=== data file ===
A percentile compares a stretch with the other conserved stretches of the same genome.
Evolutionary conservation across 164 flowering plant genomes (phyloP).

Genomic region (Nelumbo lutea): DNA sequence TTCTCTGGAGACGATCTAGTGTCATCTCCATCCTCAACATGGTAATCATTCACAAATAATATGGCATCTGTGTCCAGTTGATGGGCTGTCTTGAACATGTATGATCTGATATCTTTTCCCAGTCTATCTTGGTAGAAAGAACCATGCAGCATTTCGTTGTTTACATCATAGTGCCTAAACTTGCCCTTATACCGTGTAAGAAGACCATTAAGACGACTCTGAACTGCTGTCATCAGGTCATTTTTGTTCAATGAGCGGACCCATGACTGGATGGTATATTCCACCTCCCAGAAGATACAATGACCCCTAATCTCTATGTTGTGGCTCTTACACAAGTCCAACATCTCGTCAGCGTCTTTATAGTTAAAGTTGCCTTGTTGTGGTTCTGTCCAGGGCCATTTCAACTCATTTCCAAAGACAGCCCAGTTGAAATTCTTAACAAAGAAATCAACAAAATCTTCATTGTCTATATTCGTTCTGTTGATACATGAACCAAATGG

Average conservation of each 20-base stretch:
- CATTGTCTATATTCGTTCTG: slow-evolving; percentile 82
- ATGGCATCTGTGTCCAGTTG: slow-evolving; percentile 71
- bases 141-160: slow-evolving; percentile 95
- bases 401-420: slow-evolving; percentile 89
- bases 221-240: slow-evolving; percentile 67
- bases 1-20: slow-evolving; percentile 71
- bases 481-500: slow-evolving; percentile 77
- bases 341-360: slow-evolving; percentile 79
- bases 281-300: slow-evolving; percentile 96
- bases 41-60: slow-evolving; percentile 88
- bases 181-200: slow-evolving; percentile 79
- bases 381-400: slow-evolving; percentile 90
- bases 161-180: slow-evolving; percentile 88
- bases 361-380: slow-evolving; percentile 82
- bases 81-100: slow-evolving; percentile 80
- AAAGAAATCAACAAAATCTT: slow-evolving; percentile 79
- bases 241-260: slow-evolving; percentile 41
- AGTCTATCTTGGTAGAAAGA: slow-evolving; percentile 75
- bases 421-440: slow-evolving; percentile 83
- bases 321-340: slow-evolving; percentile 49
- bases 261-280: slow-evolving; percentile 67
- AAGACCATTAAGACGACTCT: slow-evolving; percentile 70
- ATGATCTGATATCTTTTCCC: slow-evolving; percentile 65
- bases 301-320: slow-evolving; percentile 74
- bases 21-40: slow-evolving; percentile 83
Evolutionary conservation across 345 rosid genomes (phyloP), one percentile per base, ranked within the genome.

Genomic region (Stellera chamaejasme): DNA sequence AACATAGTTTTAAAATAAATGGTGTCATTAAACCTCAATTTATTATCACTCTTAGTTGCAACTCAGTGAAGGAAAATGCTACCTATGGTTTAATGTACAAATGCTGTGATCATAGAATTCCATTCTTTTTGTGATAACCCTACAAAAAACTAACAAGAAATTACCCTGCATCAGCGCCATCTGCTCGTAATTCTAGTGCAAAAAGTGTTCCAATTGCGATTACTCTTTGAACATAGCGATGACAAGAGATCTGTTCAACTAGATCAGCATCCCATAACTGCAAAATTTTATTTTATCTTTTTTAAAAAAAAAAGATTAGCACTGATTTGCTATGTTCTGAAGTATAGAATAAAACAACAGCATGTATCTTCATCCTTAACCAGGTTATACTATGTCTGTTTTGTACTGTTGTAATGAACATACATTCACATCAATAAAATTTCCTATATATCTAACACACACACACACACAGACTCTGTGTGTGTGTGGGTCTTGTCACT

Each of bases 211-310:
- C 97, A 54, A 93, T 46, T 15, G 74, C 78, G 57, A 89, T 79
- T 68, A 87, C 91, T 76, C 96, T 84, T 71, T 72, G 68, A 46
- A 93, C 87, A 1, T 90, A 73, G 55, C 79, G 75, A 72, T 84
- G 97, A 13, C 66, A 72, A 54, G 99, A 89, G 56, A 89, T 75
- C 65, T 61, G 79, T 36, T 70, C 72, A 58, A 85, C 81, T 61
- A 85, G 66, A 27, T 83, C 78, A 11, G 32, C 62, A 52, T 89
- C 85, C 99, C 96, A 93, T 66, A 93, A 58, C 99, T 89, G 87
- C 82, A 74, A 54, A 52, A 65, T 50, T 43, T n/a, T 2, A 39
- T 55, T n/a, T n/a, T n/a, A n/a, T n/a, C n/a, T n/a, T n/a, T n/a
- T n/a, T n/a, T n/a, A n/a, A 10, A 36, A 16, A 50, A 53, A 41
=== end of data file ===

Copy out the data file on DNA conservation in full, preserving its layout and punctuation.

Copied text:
A percentile compares a stretch with the other conserved stretches of the same genome.
Evolutionary conservation across 164 flowering plant genomes (phyloP).

Genomic region (Nelumbo lutea): DNA sequence TTCTCTGGAGACGATCTAGTGTCATCTCCATCCTCAACATGGTAATCATTCACAAATAATATGGCATCTGTGTCCAGTTGATGGGCTGTCTTGAACATGTATGATCTGATATCTTTTCCCAGTCTATCTTGGTAGAAAGAACCATGCAGCATTTCGTTGTTTACATCATAGTGCCTAAACTTGCCCTTATACCGTGTAAGAAGACCATTAAGACGACTCTGAACTGCTGTCATCAGGTCATTTTTGTTCAATGAGCGGACCCATGACTGGATGGTATATTCCACCTCCCAGAAGATACAATGACCCCTAATCTCTATGTTGTGGCTCTTACACAAGTCCAACATCTCGTCAGCGTCTTTATAGTTAAAGTTGCCTTGTTGTGGTTCTGTCCAGGGCCATTTCAACTCATTTCCAAAGACAGCCCAGTTGAAATTCTTAACAAAGAAATCAACAAAATCTTCATTGTCTATATTCGTTCTGTTGATACATGAACCAAATGG

Average conservation of each 20-base stretch:
- CATTGTCTATATTCGTTCTG: slow-evolving; percentile 82
- ATGGCATCTGTGTCCAGTTG: slow-evolving; percentile 71
- bases 141-160: slow-evolving; percentile 95
- bases 401-420: slow-evolving; percentile 89
- bases 221-240: slow-evolving; percentile 67
- bases 1-20: slow-evolving; percentile 71
- bases 481-500: slow-evolving; percentile 77
- bases 341-360: slow-evolving; percentile 79
- bases 281-300: slow-evolving; percentile 96
- bases 41-60: slow-evolving; percentile 88
- bases 181-200: slow-evolving; percentile 79
- bases 381-400: slow-evolving; percentile 90
- bases 161-180: slow-evolving; percentile 88
- bases 361-380: slow-evolving; percentile 82
- bases 81-100: slow-evolving; percentile 80
- AAAGAAATCAACAAAATCTT: slow-evolving; percentile 79
- bases 241-260: slow-evolving; percentile 41
- AGTCTATCTTGGTAGAAAGA: slow-evolving; percentile 75
- bases 421-440: slow-evolving; percentile 83
- bases 321-340: slow-evolving; percentile 49
- bases 261-280: slow-evolving; percentile 67
- AAGACCATTAAGACGACTCT: slow-evolving; percentile 70
- ATGATCTGATATCTTTTCCC: slow-evolving; percentile 65
- bases 301-320: slow-evolving; percentile 74
- bases 21-40: slow-evolving; percentile 83
Evolutionary conservation across 345 rosid genomes (phyloP), one percentile per base, ranked within the genome.

Genomic region (Stellera chamaejasme): DNA sequence AACATAGTTTTAAAATAAATGGTGTCATTAAACCTCAATTTATTATCACTCTTAGTTGCAACTCAGTGAAGGAAAATGCTACCTATGGTTTAATGTACAAATGCTGTGATCATAGAATTCCATTCTTTTTGTGATAACCCTACAAAAAACTAACAAGAAATTACCCTGCATCAGCGCCATCTGCTCGTAATTCTAGTGCAAAAAGTGTTCCAATTGCGATTACTCTTTGAACATAGCGATGACAAGAGATCTGTTCAACTAGATCAGCATCCCATAACTGCAAAATTTTATTTTATCTTTTTTAAAAAAAAAAGATTAGCACTGATTTGCTATGTTCTGAAGTATAGAATAAAACAACAGCATGTATCTTCATCCTTAACCAGGTTATACTATGTCTGTTTTGTACTGTTGTAATGAACATACATTCACATCAATAAAATTTCCTATATATCTAACACACACACACACACAGACTCTGTGTGTGTGTGGGTCTTGTCACT

Each of bases 211-310:
- C 97, A 54, A 93, T 46, T 15, G 74, C 78, G 57, A 89, T 79
- T 68, A 87, C 91, T 76, C 96, T 84, T 71, T 72, G 68, A 46
- A 93, C 87, A 1, T 90, A 73, G 55, C 79, G 75, A 72, T 84
- G 97, A 13, C 66, A 72, A 54, G 99, A 89, G 56, A 89, T 75
- C 65, T 61, G 79, T 36, T 70, C 72, A 58, A 85, C 81, T 61
- A 85, G 66, A 27, T 83, C 78, A 11, G 32, C 62, A 52, T 89
- C 85, C 99, C 96, A 93, T 66, A 93, A 58, C 99, T 89, G 87
- C 82, A 74, A 54, A 52, A 65, T 50, T 43, T n/a, T 2, A 39
- T 55, T n/a, T n/a, T n/a, A n/a, T n/a, C n/a, T n/a, T n/a, T n/a
- T n/a, T n/a, T n/a, A n/a, A 10, A 36, A 16, A 50, A 53, A 41